Giving experience gifts: a guide for Vancouver preschoolers

21 November 2012

Elliot likes making things. 

Elliot somehow amasses toys. I’m not sure how, because we really don’t buy that many for him. When Christmas rolls around, I’ve been asking our family to give him gift certificates towards classes or drop-ins, rather than things. At three years old, I know we’re reaching the end of when that will possible, in no time he’ll have very specific requests for toys, so I’m taking advantage of this while I can!

As I was researching Elliot’s Christmas list, I thought it would be nice to share it with you too.

Jump! Gymnastics (Yaletown) gymnastics classes for kids up to 8, email them to purchase gift certificates.

Collage Collage (East Van) arts and crafts classes for all ages, including drop-in make classes. Call them on 604.569.1929 to arrange gift certificates.

Carousel Theatre (Granville Island) theatre productions for kids, plus a theatre school starting from 3 years old. Gift certificates work for both tickets to live performances and the school, call them on 604.669.3410 to arrange.

Arts Umbrella (Granville Island & Surrey) art, dance, music classes up to teenaged. Call them on 604.681.5268 to arrange gift certificates.

Yoga Buttons (Kitsilano) yoga classes for all ages.  Call them on 604.739.9642 to arrange gift certificates, or pick them up at the studio.

There are memberships to great places around the city that give you a place to go out of the rain – and when you’re member they often give you first choice of workshops and classes. Plus it means if your child pitches a fit ten minutes into a visit, you didn’t lose the entrance price if you have to go. Speaking as a person who has carried a shouty boy the entire length of the Vancouver Aquarium and most of the parking lot.

Science World (False Creek) a great kids’ area with a big water table, loads of things to roll balls down and some climbing. Lots of other things to smash, things that make loud noises, and puzzles and tinkly things too. Great shows in the atrium about bubbles, static electricity and more. IMAX theatre. Weekend and school break science camps. Family membership is $140 a year/$230 for 2 years, which includes two adults and up to 4 children (3-18 years old). That is for admission, and you get a discount on IMAX films, the shop and birthday parties.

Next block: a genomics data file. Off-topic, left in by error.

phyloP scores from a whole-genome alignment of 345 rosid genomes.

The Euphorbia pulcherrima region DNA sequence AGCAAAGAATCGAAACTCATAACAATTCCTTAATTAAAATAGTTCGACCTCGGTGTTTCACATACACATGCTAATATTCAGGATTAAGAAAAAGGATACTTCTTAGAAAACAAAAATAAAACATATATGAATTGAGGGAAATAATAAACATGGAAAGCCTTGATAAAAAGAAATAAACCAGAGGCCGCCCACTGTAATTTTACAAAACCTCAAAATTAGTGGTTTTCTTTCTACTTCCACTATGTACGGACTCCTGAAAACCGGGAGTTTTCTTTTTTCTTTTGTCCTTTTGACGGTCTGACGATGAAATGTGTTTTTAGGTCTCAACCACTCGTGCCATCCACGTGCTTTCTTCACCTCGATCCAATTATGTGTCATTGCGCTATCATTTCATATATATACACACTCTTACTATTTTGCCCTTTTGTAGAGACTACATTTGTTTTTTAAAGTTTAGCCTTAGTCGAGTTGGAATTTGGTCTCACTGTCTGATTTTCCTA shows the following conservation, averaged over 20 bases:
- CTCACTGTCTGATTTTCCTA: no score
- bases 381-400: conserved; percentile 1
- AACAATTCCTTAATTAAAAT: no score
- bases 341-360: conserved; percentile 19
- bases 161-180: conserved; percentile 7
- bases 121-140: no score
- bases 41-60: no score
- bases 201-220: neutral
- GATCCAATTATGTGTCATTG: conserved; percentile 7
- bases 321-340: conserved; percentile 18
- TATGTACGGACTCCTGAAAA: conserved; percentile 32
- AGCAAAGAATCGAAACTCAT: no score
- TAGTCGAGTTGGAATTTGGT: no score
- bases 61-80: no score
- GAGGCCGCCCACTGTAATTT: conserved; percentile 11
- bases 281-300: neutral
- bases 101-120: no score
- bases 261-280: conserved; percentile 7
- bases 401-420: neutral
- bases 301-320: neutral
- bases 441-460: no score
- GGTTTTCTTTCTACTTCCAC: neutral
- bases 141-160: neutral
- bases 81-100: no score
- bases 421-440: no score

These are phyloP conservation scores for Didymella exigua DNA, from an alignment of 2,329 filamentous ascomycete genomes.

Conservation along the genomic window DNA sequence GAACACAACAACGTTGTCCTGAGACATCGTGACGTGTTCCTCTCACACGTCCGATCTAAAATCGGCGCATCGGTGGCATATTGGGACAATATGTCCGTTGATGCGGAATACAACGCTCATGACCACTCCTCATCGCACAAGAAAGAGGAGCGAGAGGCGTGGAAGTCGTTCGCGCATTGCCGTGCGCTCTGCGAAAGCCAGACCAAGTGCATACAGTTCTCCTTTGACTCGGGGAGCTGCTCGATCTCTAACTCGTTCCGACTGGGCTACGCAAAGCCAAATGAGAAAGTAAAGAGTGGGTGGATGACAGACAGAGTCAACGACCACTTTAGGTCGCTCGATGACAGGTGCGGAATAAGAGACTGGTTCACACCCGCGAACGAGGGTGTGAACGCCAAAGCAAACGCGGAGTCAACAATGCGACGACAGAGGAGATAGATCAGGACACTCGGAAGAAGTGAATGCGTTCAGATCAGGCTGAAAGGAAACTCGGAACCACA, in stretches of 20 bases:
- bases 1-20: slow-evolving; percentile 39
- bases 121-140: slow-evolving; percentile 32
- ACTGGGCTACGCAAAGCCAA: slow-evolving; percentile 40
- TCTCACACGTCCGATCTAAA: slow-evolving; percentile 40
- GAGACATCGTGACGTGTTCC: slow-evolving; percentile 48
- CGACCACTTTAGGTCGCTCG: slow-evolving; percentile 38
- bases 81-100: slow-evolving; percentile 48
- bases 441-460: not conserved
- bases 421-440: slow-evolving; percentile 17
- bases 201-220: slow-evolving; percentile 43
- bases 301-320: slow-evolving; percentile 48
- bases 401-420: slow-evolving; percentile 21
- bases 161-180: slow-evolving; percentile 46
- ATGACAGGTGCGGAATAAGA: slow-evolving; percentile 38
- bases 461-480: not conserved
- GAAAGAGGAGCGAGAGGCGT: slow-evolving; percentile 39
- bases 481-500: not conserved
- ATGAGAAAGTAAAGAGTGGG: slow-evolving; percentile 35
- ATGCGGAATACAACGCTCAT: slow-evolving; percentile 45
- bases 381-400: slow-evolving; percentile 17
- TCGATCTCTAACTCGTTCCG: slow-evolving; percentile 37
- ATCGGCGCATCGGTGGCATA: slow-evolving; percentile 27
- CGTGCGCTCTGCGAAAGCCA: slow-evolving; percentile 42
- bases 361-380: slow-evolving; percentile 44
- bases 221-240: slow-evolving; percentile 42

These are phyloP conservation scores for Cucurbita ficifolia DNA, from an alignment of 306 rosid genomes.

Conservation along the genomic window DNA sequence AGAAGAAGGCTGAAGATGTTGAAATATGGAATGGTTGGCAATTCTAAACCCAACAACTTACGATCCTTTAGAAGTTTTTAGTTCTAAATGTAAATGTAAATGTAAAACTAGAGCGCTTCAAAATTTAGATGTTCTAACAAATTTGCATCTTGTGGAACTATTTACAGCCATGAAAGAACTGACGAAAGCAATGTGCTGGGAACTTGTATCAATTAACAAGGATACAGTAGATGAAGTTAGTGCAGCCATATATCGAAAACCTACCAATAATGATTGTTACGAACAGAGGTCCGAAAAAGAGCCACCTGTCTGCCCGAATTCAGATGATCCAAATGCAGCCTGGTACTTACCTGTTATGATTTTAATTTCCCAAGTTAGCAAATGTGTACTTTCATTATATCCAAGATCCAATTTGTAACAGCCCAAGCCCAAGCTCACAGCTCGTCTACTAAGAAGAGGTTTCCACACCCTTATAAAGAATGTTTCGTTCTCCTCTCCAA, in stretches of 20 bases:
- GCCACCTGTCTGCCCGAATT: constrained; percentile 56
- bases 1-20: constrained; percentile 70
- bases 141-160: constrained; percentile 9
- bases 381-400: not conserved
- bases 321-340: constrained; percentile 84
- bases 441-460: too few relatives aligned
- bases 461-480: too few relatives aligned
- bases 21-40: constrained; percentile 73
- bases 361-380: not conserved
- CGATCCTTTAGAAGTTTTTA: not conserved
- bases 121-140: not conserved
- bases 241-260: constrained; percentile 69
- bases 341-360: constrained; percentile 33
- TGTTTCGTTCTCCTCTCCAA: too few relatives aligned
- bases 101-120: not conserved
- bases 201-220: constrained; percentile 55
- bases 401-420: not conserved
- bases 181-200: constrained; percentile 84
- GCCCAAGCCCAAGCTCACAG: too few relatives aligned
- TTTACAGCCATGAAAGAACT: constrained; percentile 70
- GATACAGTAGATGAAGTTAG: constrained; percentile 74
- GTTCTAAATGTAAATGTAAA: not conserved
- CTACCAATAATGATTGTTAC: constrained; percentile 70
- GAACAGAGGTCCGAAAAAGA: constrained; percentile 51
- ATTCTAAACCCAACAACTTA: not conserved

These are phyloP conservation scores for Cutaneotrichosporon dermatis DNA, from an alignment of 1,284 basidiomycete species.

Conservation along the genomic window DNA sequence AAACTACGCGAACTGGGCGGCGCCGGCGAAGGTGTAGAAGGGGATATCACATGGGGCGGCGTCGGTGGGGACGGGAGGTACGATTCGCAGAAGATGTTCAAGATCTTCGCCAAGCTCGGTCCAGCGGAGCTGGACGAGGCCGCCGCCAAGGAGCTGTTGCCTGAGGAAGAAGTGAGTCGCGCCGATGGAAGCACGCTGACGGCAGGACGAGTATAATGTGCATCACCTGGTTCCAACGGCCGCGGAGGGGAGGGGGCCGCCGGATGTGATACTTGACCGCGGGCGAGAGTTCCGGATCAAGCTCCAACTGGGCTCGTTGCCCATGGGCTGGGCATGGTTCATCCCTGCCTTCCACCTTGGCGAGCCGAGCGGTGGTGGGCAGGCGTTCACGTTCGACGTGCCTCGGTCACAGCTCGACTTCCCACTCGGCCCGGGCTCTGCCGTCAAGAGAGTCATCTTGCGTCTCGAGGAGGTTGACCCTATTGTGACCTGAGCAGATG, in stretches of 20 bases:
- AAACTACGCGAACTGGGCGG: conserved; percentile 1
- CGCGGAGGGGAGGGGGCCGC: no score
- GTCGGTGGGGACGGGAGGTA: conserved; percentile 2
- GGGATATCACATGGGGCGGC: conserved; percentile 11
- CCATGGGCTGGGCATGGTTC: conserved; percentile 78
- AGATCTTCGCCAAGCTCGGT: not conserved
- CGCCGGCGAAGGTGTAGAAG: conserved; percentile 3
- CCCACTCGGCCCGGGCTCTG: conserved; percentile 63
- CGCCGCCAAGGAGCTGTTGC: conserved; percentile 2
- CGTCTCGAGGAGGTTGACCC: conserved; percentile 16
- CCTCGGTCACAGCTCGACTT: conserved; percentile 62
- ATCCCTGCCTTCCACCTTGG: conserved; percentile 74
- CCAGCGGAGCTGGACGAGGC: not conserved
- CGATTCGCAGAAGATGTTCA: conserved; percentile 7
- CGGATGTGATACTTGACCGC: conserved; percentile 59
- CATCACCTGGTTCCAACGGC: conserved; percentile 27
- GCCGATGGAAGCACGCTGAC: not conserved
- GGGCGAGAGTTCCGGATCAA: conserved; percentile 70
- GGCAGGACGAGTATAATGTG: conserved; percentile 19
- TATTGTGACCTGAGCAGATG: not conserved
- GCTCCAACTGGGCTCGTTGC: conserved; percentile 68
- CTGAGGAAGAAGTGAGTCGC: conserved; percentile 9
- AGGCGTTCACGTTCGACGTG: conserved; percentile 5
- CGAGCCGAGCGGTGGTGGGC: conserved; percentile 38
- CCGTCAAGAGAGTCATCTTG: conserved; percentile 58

Vancouver Aquarium (Stanley Park) Whales, seals, sea otters, penguins, tropical frogs, dolphins and the biggest fish tank you’ve ever seen. Plus a kids’ area with underwater viewing windows onto the dolphin area. It’s pretty amazing. Family membership is $138 for one year/$250 for 2, and includes two adults and up to 4 children (4-18 years old). That’s free admission, invite-only events, discounts for guests as well as on camps and parties (sleepovers!).

Bloedel Conservatory (Queen Elizabeth Park) Greenhouse gardens with beautiful birds flying free inside, including huge parrots that will sometimes even say hello! It’s not huge, but the paths wind around inside, and it’s lovely and warm. It’s heaven in February when you’re sick of the cold and rain. They don’t have their own membership program, but when I phoned, I was told they’re looking into partnering with the VanDusen Association, so in the near future you might be able to connect it up with…

VanDusen Botanical Garden (South Vancouverish) A lovely expanse of lawns, trees, ponds and pathways, the VanDusen Gardens is a terrific place to go exploring. They have the best membership program I’ve seen in Vancouver, with single adult family memberships ($50 for 1 year/$90 for 2 years) that includes one adult and an unspecified amount of children, or a dual adult family membership ($73 for 1 year/$130 for 2 years) for two adults and children.

And finally, this doesn’t count as an experience as it’s technically more ‘stuff’, but I think monthly-in-the-post boxes are so cool. Books don’t fit in the ‘stuff’ department in my mind, anyway.

Mail a Tale is the monthly subscription book service for kids and we have been members for about six months. I love them. Elliot gets so excited every time his book box arrives, even the woman fetching our box at the post office thought it was cute. Subscriptions start at $19.95/month.

Have I missed something great? Probably! Let me know in the comments.

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6 Comments

  1. Reply

    mishyg

    Great list (and great blog!), thanks! A family member gave 3-yr old a subscription to Craft Caravan: http://www.craftcaravan.com/how-it-works Similar to the mail a tale, you receive an envelope monthly with all the bits and pieces for a different craft project. It’s great fun!

    1. Reply

      erinehm

      Oh cool, I think I remember reading about them somewhere. I’ll check it out and add it to the list!

  2. Reply

    amy lee

    Thanks for this list Erin! I love the Mail A Tail idea!

    1. Reply

      erinehm

      I’m working on a giveaway with Mail a Tale – it will be up soon, keep your eyes peeled!

  3. Reply

    Amber

    Sadly, we’re past the point where this is possible with my preschooler. It’s not so much that he has very specific requests (although he does), as that he’s very disappointed when he doesn’t get to unwrap a toy. He has an idea of what happens on birthdays and Christmas, and like most preschoolers, he doesn’t like it when things deviate from that idea.

    My daughter is seven, though, and we’re coming out the other side of this now. If she could get dance lessons for Christmas, for example, I think she’d be thrilled.

    1. Reply

      erinehm

      I know what you mean – we usually give him a few little bits to unwrap. I totally understand how that would not work with some little ones though. Good to know they come round to it again!

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